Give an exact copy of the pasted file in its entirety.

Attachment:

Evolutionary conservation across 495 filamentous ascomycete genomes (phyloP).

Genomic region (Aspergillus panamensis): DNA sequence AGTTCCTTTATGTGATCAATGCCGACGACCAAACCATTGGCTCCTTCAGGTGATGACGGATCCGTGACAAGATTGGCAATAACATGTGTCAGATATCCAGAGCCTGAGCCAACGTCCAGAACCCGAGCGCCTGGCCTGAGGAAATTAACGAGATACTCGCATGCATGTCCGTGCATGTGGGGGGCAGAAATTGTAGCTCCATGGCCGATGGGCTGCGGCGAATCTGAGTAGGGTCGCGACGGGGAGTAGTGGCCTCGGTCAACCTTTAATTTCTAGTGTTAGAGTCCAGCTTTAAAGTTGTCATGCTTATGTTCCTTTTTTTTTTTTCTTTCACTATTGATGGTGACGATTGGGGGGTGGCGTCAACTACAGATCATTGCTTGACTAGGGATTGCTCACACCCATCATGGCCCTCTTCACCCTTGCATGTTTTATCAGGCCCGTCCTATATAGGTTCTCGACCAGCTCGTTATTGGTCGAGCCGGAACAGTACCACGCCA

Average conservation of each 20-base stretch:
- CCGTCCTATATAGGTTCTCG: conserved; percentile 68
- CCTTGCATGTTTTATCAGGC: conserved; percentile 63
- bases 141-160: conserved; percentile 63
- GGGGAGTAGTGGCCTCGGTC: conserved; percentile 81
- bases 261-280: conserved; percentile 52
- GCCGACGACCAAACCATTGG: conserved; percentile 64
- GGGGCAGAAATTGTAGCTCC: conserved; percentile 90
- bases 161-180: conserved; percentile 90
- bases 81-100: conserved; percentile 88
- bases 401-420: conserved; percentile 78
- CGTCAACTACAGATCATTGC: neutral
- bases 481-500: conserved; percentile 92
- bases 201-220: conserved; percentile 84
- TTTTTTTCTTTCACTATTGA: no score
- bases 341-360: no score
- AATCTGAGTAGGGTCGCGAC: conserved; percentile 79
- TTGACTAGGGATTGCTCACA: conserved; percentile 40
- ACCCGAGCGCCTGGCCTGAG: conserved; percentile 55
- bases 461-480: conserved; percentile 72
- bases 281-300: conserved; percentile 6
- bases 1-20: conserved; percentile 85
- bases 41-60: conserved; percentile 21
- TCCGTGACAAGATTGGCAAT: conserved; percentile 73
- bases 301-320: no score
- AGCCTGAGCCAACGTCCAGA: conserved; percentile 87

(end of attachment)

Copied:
Evolutionary conservation across 495 filamentous ascomycete genomes (phyloP).

Genomic region (Aspergillus panamensis): DNA sequence AGTTCCTTTATGTGATCAATGCCGACGACCAAACCATTGGCTCCTTCAGGTGATGACGGATCCGTGACAAGATTGGCAATAACATGTGTCAGATATCCAGAGCCTGAGCCAACGTCCAGAACCCGAGCGCCTGGCCTGAGGAAATTAACGAGATACTCGCATGCATGTCCGTGCATGTGGGGGGCAGAAATTGTAGCTCCATGGCCGATGGGCTGCGGCGAATCTGAGTAGGGTCGCGACGGGGAGTAGTGGCCTCGGTCAACCTTTAATTTCTAGTGTTAGAGTCCAGCTTTAAAGTTGTCATGCTTATGTTCCTTTTTTTTTTTTCTTTCACTATTGATGGTGACGATTGGGGGGTGGCGTCAACTACAGATCATTGCTTGACTAGGGATTGCTCACACCCATCATGGCCCTCTTCACCCTTGCATGTTTTATCAGGCCCGTCCTATATAGGTTCTCGACCAGCTCGTTATTGGTCGAGCCGGAACAGTACCACGCCA

Average conservation of each 20-base stretch:
- CCGTCCTATATAGGTTCTCG: conserved; percentile 68
- CCTTGCATGTTTTATCAGGC: conserved; percentile 63
- bases 141-160: conserved; percentile 63
- GGGGAGTAGTGGCCTCGGTC: conserved; percentile 81
- bases 261-280: conserved; percentile 52
- GCCGACGACCAAACCATTGG: conserved; percentile 64
- GGGGCAGAAATTGTAGCTCC: conserved; percentile 90
- bases 161-180: conserved; percentile 90
- bases 81-100: conserved; percentile 88
- bases 401-420: conserved; percentile 78
- CGTCAACTACAGATCATTGC: neutral
- bases 481-500: conserved; percentile 92
- bases 201-220: conserved; percentile 84
- TTTTTTTCTTTCACTATTGA: no score
- bases 341-360: no score
- AATCTGAGTAGGGTCGCGAC: conserved; percentile 79
- TTGACTAGGGATTGCTCACA: conserved; percentile 40
- ACCCGAGCGCCTGGCCTGAG: conserved; percentile 55
- bases 461-480: conserved; percentile 72
- bases 281-300: conserved; percentile 6
- bases 1-20: conserved; percentile 85
- bases 41-60: conserved; percentile 21
- TCCGTGACAAGATTGGCAAT: conserved; percentile 73
- bases 301-320: no score
- AGCCTGAGCCAACGTCCAGA: conserved; percentile 87